Bird flu hits third Indiana farm: More than 103,000 turkeys now killed because of virus

The highly lethal bird flu has now been found at a third farm in Indiana, and one that is much closer to Indianapolis.

The state announced Thursday that the virus showed up at a turkey farm southwest of Bloomington — meaning the outbreak has jumped a couple counties from where it was first detected and is growing.

The third farm, in Greene County, has approximately 48,000 turkeys that will be euthanized in an effort to contain the spread. That brings the total number of birds in Indiana destroyed because of the virus to more 103,000.

This is considered a presumptive-positive case at this time, according to the Indiana State Board of Animal Health. Samples are being verified at the U.S. Department of Agriculture's national veterinary lab in Iowa.

Bird flu: Indiana outbreak of virus grows, an additional 26,000 turkeys to be killed from virus

This does not present an immediate concern to public health, federal officials said, but it does have agriculture and industry folks worried about a larger outbreak.

Farms are hoping to avoid a repeat of 2015 when an outbreak of bird flu killed 50 million birds across 15 states and cost the federal government nearly $1 billion. While Indiana escaped from that catastrophe, it has farmers and the industry on high alert.

Officials say they have learned a lot from the 2015 outbreak, which has been deemed the most expensive animal health disaster in U.S. history. Some countries have already restricted poultry meat and egg products from Indiana. Prices for poultry products could also rise and availability drop if birds at enough farms were to be infected.

A flock of young turkeys stand in a barn at the Moline family turkey farm after the Mason, Iowa farm was restocked on Aug. 10, 2015. Farms that raise turkeys and chickens for meat and eggs are on high alert, fearing a repeat of a widespread bird flu outbreak in 2015 that killed 50 million birds across 15 states and cost the federal government nearly $1 billion. The new fear is driven by the discovery announced Feb. 9, 2022, of the virus infecting a commercial turkey flock in Indiana.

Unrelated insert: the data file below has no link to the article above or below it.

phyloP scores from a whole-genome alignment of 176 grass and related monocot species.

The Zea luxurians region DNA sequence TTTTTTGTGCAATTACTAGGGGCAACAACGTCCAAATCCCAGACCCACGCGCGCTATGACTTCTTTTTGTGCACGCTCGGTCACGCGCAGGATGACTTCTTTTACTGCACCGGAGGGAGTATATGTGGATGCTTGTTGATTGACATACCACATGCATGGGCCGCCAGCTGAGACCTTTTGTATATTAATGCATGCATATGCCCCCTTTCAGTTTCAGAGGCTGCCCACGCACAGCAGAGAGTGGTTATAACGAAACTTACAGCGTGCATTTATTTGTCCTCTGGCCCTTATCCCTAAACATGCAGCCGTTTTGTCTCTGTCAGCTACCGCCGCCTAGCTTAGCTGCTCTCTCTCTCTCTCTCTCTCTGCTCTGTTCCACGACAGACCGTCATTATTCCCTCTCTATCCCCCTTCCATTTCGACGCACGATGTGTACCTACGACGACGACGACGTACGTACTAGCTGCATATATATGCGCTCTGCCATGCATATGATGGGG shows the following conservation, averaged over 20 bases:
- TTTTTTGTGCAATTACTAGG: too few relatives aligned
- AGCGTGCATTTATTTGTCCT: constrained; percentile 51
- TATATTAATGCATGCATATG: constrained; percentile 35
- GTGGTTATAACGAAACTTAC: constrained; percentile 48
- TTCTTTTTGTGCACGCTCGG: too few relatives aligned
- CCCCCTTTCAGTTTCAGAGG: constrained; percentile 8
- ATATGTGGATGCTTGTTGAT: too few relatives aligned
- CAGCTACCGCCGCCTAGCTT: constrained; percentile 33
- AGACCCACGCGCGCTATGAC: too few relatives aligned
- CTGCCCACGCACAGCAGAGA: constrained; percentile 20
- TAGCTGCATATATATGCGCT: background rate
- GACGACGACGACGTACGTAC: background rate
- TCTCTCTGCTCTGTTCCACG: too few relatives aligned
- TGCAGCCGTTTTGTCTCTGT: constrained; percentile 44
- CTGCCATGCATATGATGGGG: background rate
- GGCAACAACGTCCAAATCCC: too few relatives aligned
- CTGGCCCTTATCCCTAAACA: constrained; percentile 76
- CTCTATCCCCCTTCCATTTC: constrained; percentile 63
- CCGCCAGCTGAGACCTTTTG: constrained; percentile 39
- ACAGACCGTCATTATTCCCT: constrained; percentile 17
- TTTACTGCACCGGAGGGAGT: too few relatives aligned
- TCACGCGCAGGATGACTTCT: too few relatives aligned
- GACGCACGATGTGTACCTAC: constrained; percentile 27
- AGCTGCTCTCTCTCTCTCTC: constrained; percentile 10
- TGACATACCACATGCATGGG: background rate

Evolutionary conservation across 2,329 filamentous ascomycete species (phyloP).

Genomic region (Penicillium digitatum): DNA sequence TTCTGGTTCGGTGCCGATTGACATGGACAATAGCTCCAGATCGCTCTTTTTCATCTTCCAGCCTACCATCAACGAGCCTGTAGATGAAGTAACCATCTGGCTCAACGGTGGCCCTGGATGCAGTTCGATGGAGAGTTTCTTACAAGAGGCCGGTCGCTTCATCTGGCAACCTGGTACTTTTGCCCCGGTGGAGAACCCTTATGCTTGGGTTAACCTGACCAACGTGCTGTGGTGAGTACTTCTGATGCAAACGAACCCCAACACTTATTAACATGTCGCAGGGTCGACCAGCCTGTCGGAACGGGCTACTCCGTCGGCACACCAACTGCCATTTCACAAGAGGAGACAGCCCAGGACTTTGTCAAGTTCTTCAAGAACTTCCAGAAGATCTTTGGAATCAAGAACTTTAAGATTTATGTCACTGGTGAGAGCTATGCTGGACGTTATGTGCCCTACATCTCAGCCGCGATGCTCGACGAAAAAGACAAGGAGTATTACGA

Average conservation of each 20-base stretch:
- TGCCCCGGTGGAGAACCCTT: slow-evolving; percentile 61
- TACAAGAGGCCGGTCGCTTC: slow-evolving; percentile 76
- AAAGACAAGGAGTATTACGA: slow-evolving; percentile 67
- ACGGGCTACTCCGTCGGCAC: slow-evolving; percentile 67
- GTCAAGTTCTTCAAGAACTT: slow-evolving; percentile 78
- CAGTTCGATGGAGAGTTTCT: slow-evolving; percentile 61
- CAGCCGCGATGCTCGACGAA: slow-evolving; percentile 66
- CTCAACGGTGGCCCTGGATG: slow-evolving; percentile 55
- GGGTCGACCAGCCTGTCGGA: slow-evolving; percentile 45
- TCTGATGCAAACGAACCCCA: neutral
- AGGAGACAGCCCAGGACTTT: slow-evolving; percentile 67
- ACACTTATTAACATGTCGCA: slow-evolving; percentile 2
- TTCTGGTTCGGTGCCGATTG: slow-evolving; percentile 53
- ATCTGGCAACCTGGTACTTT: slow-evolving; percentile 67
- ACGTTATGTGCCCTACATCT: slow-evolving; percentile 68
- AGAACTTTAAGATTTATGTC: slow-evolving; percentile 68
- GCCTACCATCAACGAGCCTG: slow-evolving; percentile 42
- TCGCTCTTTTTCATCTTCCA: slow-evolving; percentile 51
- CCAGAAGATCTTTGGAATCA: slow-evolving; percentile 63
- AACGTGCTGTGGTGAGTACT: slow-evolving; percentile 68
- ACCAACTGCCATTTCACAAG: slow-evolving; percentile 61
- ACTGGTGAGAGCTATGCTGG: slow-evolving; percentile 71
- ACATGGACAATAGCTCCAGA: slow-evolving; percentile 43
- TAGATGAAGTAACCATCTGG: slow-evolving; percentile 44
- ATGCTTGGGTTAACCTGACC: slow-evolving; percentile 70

Indiana's outbreak started on Feb. 9, when the USDA reported the first confirmed case of the H5N1 strain of avian flu at a farm in Dubois County. It is a highly pathogenic strain, meaning it is lethal to all poultry that contract the disease. All turkeys at that farm — 29,000 — were euthanized to help control the spread.

It was the nation’s first confirmed case of the flu in a commercial operation since 2020 and six years since it was last found on farms in Indiana, when hundreds of thousands of birds were killed as a result.

As soon as the state received the first results Feb. 9, it issued a quarantine at the site and all those farms within a 10-kilometer radius primarily in Dubois County and a portion of northern Spencer County. That includes 17 other operations, said Denise Derrer Spears, spokeswoman for the state Board of Animal Health.

Then earlier this week, the virus was detected at a second farm in Dubois near the first. The second affected farm was one of those within the control area and already under quarantine. It housed roughly 26,000 birds that have all been culled.

While the virus was initially contained to Dubois County, this latest case has moved north. The names of the affected farms have not been publicly released.

This third flock was tested after seeing a high mortality rate among the turkeys.